Fare Thee Well Caffe Pergolesi

Here’s what I’m bringing to Perg’s tonight, as it’s supposed to close this weekend.

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Not that I ever really liked Santa Cruz that much. And I don’t know much about Caffe Pergolesi besides what’s available in the paper and the fact that it’s in a historic house owned by one Dr Miller. But of course I was in the scene for ever, a scene that didn’t so much as end as never really begin and then slowly fade with the comings and goings of those involved. And more importantly, I along with a lot of people are devastated that Logo’s and now Perg’s are closing at the same time. They’ve been stable while so many other promising spaces have come and gone.

The message from landlords, the Canfields, and the owner class in general is clear: come to Santa Cruz, consume, throw trash, give money to private property, and leave; this is no longer a place to start communities. A place to raise kids, but no place to be a kid, or have the values of free expression, inquiry and fun associated with kids.

The do-gooder rich can have their museums of culture: organic food, special-decial schools for their kids, et cetera. Ironically, it was the openness, free inquiry and will to be wacky that produced such as the organic movement, the Santa Cruz skate thing, and many other parts of Santa Cruz now condemned to be “artifacts” or worse “properties.” I knew about 2001 that it was going this way, but hoped never to see the logical conclusion.

Perg’s was the rarest thing in public-space-hating Santa Cruz: a private space that still believed more or less in free-for-alls, a place for kids to post up their art, a place to hear real music made by real people. I never tried their coffee once, since I was usually there at beer time. And only rarely had I the money to hang out there regularly, but I’ll never forget the shows, and the good times.

Is there a hopeful future? How do we get past the issue of merciless foreign rents and pig NIMBY ordinances? Someone can comment below to give this post some sunshine.

Star-Crossed II by Julia Barbosa Landois

Here’s some people gazing at Julia Barbosa Landois‘ 2013 piece Star-Crossed II at MACLA on Fisting Friday. It’s a video featuring a ranchera tune about breaking up with Jesus. Landois came all the way from San Antonio to come talk about it.

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Landois spoke briefly to the crowd assembled at MACLA about how she started in painting and progressed over time to working in other media such as video in order to better suit her stories. Her speech and her website lead me to believe that she’s been in bands and stuff in the past.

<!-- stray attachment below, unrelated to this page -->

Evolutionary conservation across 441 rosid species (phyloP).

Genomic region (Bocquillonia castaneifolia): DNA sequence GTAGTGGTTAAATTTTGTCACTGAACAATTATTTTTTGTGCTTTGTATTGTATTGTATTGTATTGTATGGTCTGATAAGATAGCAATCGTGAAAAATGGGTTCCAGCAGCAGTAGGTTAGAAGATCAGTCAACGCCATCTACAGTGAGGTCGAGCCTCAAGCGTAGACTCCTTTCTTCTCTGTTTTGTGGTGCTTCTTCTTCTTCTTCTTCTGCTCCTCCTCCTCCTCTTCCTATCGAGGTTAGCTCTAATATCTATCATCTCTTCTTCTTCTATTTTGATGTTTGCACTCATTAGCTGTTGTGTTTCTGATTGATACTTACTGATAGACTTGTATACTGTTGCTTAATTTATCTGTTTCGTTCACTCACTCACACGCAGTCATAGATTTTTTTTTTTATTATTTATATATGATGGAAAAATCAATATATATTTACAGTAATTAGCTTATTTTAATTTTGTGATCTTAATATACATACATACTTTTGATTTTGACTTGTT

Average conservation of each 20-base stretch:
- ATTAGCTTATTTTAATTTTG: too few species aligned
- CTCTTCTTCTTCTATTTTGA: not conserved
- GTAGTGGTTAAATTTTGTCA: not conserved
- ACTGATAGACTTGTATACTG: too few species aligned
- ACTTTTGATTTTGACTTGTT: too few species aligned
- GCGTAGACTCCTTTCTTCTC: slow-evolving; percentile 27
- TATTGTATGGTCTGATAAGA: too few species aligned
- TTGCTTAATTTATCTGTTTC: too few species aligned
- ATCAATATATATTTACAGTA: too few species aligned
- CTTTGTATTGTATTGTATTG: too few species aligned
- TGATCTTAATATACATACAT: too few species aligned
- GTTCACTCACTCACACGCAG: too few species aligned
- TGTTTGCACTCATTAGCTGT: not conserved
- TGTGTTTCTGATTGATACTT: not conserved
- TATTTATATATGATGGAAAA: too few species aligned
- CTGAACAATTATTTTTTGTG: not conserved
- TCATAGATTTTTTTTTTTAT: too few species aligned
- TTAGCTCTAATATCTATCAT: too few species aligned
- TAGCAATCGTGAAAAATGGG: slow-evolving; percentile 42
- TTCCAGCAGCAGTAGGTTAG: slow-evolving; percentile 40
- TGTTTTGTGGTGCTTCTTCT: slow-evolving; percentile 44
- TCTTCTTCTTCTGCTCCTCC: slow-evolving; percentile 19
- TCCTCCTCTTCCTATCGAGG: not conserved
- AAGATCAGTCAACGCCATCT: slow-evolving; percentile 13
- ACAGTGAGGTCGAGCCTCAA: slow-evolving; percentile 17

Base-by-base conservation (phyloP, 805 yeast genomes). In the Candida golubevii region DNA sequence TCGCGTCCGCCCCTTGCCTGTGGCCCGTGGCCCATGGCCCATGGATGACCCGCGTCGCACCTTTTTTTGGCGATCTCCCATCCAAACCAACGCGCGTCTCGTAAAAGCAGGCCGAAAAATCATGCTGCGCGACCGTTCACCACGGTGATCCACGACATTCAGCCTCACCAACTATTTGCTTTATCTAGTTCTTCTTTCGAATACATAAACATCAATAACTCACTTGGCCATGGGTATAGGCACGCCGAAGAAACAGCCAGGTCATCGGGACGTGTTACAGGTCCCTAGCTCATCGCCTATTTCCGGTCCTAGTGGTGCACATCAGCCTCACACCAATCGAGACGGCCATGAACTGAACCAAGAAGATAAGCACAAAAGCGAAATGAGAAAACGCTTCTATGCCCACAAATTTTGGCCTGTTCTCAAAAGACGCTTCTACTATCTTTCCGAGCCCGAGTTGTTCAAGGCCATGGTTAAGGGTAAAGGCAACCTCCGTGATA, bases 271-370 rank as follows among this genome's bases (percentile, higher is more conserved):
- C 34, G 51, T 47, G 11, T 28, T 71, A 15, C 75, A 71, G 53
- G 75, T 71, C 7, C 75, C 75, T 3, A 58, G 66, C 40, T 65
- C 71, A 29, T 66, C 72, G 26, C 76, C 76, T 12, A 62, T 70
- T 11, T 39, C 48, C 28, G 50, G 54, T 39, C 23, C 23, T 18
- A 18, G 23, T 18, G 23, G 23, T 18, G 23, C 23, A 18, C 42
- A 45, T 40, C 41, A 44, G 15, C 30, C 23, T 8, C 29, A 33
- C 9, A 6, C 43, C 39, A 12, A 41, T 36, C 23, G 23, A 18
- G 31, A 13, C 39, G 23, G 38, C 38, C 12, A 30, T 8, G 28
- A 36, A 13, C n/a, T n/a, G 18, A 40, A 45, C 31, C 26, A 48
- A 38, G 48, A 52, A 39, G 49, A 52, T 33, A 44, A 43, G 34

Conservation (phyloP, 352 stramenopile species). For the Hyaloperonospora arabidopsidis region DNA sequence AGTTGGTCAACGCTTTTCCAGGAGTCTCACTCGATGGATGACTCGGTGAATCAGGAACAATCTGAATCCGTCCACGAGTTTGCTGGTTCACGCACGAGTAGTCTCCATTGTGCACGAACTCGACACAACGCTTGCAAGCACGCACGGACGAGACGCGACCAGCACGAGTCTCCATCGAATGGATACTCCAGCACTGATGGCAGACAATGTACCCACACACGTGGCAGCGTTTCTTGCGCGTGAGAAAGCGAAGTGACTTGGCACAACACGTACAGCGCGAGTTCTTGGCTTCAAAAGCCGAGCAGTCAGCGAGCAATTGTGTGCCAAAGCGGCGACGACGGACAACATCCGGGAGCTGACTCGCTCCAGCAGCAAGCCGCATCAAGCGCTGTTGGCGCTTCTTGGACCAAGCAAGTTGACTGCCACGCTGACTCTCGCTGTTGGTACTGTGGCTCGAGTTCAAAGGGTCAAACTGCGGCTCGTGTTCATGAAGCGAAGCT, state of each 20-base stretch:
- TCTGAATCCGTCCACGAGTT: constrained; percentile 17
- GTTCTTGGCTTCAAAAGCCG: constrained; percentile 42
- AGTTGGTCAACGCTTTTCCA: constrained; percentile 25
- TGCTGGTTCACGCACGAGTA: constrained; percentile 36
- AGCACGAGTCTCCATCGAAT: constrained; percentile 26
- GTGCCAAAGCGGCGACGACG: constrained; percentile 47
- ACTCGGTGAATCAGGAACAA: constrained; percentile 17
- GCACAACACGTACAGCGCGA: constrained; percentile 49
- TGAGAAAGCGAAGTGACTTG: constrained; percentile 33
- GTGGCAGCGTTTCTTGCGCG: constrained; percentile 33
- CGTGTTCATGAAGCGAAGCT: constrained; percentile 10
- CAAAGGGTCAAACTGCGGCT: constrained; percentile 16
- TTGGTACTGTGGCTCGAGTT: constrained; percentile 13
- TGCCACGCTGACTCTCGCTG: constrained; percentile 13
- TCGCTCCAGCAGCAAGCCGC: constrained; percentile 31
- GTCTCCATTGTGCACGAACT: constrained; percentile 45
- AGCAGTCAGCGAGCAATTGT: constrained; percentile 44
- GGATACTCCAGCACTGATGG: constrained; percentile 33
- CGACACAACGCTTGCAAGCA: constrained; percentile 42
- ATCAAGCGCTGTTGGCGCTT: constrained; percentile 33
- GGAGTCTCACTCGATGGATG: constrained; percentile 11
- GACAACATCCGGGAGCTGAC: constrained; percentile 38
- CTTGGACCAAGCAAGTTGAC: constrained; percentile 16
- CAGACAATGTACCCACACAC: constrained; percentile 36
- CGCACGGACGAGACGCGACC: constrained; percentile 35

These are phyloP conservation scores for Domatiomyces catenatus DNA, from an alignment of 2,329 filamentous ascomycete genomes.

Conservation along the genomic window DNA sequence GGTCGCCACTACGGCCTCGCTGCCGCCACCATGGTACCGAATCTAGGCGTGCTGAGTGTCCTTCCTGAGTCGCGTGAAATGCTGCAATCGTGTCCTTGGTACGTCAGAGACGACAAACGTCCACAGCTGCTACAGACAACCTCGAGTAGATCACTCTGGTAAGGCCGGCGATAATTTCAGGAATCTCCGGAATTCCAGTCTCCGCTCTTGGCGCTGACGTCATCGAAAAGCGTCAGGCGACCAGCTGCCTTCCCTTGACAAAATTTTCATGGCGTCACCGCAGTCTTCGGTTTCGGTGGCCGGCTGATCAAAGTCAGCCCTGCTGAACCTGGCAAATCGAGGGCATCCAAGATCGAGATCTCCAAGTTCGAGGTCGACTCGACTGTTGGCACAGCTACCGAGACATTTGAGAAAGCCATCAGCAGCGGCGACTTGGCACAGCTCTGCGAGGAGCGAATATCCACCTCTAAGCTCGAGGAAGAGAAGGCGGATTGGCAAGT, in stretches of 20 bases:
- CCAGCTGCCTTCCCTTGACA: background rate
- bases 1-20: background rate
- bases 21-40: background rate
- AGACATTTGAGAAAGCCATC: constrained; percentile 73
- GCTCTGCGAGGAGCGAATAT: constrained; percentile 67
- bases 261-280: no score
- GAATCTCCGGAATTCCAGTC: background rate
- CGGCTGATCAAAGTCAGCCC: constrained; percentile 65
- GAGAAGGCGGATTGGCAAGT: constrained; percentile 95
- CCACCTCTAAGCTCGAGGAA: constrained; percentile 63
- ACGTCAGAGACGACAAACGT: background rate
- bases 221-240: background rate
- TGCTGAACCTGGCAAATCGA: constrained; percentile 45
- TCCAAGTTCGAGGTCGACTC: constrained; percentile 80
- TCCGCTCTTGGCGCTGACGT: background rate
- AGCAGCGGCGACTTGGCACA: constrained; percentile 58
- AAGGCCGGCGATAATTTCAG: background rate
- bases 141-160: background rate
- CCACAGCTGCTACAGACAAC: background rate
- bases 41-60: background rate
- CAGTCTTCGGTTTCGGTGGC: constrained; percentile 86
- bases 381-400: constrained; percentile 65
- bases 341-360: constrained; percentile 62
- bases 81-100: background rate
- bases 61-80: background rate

Myself I thought the karaoke bit that marks Star-Crossed II was really captivating and that it motivates the viewer to get into the piece. I asked Landois privately what her warmup tune is for a good night of karaoke but she said she doesn’t do it. Then I asked if she ever interviews herself while washing dishes etc., in order to practice figuring and explaining what her stuff is all about, and she said she sometimes does. Interesting!

The piece is part of MACLA’s Chicano/a Biennial. I love how MACLA always finds artists who keep the medium, the look, very simple for their very complex stories. Bravo and good eye, MACLA! Also present is a prison toilet glazed with a large array of information about the prison experience. Really, everything in the Biennial is excellent.

Lucky for all you ignoramuses who may go see the piece, it has English subtitles so you may not feel threatened by the strangeness of the Spanish language, a language spoken by almost half a billion people on a huge percentage of the planet’s dry surface, even though you went into a space that promotes Latino-ness in order to see it, since apparently there are ZERO bilingual people on the entire internet to read this article, but only segregated Spanish and English speakers, as segregated as you all drool to be in your safe suburban or hip urban coffins. Consider yourself stroked, primped, preened, prepared.